Only Fools and Horses ended so well. "One day we'll be millionaires," and so they were. Bringing them back seems totally pointless, especially now Buster Merryfield is no longer with us.
We've already seen the best finale to any comedy series - namely Blackadder at the end of World War 1 - diluted by that daft time travel special that was on Sky. We should therefore be mindful about doing that to other classic series.
Let the past be the past and concentrate on new ideas, not rehashing old ones...
Gary Holcombe, UK
Concentrate on the new stuff and leave the past to UK Gold.
The Good Life, because the story line is more relevant today than it was in the 70's.
What about Yes Minister?
Hip, hip, hurray - as Brits we seem prone to live in the past. New episodes of these fantastic sitcoms are our only chance to give the Americans a run for their money and may help inspire scriptwriters of the future.
The really old comedies should be left as classics, not having some new scriptwriter try to remake them now, in a style different to how they were intended to be. On the other hand, Blackadder for instance - which is only a couple of years out of production - would work very well with a new series. The BBC needs new ideas; it can't survive on past success. Repeats of "The Good Life" are not what modern viewers want to see and I believe the viewing figures reflect this. They should hire some young new scriptwriters to come up with some fresh ideas, before the BBC turns into UK Gold 3....
I don't care as long as we don't have to suffer 'Allo 'Allo or Hi-de-Hi again.
Most of the comedies you've listed are best left alone. Often I feel that it is the fact that only a small number of episodes were made that makes a comedy such a wonderful classic. For example there are only 12 episodes of Fawlty Towers into which John Cleese and Connie Booth crammed high quality material. On the other hand, a comedy that started off superbly such as 'Bread', can be spoiled by making more and more episodes of a lower and lower standard. Of all the examples you give I think Blackadder would be most suitable as each series has a completely new Blackadder character in a new situation.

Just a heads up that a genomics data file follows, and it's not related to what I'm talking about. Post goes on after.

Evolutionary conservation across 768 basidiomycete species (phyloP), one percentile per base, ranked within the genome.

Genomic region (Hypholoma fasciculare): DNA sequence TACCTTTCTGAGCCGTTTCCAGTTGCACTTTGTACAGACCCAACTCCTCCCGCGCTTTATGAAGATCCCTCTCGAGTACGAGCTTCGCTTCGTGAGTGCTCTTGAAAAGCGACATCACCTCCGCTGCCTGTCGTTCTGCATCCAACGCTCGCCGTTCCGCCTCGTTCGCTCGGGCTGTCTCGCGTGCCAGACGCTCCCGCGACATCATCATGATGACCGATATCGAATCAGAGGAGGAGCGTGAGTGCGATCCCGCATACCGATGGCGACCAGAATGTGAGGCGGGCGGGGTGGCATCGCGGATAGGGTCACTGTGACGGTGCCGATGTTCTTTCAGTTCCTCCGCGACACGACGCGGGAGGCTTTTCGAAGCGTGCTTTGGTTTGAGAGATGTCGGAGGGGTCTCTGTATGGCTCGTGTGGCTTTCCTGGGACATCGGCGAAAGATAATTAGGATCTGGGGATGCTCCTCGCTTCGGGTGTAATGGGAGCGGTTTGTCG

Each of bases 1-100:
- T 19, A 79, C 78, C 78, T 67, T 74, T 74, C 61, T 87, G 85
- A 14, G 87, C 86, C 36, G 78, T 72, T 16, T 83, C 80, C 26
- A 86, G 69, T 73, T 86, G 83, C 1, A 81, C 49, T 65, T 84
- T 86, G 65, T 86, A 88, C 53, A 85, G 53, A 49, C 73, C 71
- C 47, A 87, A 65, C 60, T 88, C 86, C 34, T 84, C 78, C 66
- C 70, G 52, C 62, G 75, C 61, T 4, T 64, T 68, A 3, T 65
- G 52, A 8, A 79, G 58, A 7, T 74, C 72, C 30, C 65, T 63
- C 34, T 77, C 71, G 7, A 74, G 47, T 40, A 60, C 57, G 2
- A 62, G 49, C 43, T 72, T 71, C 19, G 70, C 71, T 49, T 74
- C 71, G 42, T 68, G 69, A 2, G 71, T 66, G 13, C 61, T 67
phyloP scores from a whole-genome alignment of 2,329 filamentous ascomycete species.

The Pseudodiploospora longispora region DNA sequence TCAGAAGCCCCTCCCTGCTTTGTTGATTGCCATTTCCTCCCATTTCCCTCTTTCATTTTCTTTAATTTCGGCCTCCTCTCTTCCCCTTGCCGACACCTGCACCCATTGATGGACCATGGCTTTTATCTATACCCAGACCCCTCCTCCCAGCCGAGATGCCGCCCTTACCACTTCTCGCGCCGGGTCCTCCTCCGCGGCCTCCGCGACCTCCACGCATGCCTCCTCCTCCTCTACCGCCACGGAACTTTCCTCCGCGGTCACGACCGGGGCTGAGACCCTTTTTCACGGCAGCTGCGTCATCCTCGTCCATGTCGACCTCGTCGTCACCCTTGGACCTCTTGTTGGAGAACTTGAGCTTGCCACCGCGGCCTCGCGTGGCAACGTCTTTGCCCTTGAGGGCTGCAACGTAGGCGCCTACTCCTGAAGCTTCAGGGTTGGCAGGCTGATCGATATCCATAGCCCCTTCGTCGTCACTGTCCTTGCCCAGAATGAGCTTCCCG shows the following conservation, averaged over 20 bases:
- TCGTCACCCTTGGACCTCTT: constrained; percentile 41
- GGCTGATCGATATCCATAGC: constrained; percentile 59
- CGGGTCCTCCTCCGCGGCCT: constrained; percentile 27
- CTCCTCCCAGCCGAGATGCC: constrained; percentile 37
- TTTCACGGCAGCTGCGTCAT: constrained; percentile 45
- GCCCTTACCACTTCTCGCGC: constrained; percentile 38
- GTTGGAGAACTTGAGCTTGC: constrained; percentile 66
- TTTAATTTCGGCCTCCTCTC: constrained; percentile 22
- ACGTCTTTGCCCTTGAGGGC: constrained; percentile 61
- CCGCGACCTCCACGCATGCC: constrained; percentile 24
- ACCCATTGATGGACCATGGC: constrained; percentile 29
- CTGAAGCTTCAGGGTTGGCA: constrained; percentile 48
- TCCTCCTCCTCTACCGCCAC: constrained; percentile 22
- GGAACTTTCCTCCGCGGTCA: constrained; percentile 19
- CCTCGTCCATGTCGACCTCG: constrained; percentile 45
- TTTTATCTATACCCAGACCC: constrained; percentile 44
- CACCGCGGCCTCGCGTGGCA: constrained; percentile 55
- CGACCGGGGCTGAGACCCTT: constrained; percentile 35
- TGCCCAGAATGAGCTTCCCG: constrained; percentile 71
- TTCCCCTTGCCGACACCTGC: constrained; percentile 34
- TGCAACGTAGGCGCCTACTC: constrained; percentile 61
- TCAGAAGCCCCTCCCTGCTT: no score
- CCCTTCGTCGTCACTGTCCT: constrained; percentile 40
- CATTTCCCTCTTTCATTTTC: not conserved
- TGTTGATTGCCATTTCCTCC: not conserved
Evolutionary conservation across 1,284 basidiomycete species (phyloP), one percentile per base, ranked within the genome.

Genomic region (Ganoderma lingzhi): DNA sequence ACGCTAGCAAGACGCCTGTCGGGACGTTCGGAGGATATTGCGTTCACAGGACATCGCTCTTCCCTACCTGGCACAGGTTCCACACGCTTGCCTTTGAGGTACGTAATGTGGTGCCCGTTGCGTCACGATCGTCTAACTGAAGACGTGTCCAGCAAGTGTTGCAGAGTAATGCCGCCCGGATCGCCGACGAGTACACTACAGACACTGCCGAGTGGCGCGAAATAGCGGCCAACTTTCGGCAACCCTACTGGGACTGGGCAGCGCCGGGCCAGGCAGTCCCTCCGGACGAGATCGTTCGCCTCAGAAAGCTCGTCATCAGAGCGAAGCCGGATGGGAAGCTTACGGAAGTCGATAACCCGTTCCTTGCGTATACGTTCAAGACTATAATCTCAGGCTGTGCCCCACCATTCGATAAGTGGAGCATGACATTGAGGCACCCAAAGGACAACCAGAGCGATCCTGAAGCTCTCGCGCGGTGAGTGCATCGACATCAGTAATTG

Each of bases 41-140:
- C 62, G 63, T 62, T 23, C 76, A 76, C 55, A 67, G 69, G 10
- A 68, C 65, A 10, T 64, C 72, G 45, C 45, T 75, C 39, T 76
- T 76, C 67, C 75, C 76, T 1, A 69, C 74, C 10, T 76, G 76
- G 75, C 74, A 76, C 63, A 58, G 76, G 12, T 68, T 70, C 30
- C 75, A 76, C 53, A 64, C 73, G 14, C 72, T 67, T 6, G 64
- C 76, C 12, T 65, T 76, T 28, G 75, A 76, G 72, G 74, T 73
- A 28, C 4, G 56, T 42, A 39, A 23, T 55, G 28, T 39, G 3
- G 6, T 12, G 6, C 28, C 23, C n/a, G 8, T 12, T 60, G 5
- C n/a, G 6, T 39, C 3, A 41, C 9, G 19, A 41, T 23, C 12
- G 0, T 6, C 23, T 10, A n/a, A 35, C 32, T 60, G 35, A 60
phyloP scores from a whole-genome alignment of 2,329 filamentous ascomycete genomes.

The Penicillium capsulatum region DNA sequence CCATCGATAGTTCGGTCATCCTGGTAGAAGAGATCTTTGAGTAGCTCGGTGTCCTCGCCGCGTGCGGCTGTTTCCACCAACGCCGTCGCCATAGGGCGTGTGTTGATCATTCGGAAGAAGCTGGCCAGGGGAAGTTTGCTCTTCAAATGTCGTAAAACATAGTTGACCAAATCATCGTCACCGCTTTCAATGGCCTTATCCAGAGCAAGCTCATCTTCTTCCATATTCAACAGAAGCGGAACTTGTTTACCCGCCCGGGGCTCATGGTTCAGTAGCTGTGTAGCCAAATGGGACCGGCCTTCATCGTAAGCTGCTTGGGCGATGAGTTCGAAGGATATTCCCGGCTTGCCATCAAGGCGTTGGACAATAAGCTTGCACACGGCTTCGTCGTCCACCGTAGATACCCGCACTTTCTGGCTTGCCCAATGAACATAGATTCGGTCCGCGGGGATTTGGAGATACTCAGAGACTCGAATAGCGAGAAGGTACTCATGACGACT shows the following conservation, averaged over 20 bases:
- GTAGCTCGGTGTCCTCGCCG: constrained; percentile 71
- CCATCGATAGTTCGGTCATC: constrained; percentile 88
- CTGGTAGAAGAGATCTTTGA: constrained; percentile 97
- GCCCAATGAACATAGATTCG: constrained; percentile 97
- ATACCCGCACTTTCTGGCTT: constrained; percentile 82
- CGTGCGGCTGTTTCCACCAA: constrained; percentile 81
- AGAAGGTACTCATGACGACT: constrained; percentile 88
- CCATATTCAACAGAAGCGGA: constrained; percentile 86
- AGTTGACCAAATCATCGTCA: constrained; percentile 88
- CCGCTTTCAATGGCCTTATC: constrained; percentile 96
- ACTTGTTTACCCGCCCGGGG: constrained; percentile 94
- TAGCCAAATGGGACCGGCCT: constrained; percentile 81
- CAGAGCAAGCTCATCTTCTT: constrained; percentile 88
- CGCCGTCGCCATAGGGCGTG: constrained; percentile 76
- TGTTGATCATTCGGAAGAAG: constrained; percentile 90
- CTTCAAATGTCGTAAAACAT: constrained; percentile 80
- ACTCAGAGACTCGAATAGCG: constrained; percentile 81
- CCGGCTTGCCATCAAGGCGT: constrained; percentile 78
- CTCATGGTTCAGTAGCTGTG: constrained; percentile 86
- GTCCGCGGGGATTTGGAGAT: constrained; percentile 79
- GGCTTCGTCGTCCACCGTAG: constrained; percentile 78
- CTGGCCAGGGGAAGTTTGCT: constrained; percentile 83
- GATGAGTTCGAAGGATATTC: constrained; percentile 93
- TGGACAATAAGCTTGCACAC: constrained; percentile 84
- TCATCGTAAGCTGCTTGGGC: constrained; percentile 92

For goodness sake, they will all be repeated soon anyway. All the Beeb does is invest in poor modern sitcoms (with a few exceptions like The Royle Family and The Office) and then repeat the old stuff so that something that was once a classic loses its appeal. Leave it alone. Invest in good comedy and sport!
For the love of Pete, give the world more Edmund Blackadder.
I voted for Dad's Army but would like to retract the vote now that it is clear that 'revived' means re-written and re-recorded with new actors. I agree with Tom - "concentrate on the new stuff" - but disagree that the past should be left to UK Gold. There is still a place for re-runs of classics on the Beeb.
08 Aug 01 | Showbiz
Only Fools And Horses 'to return'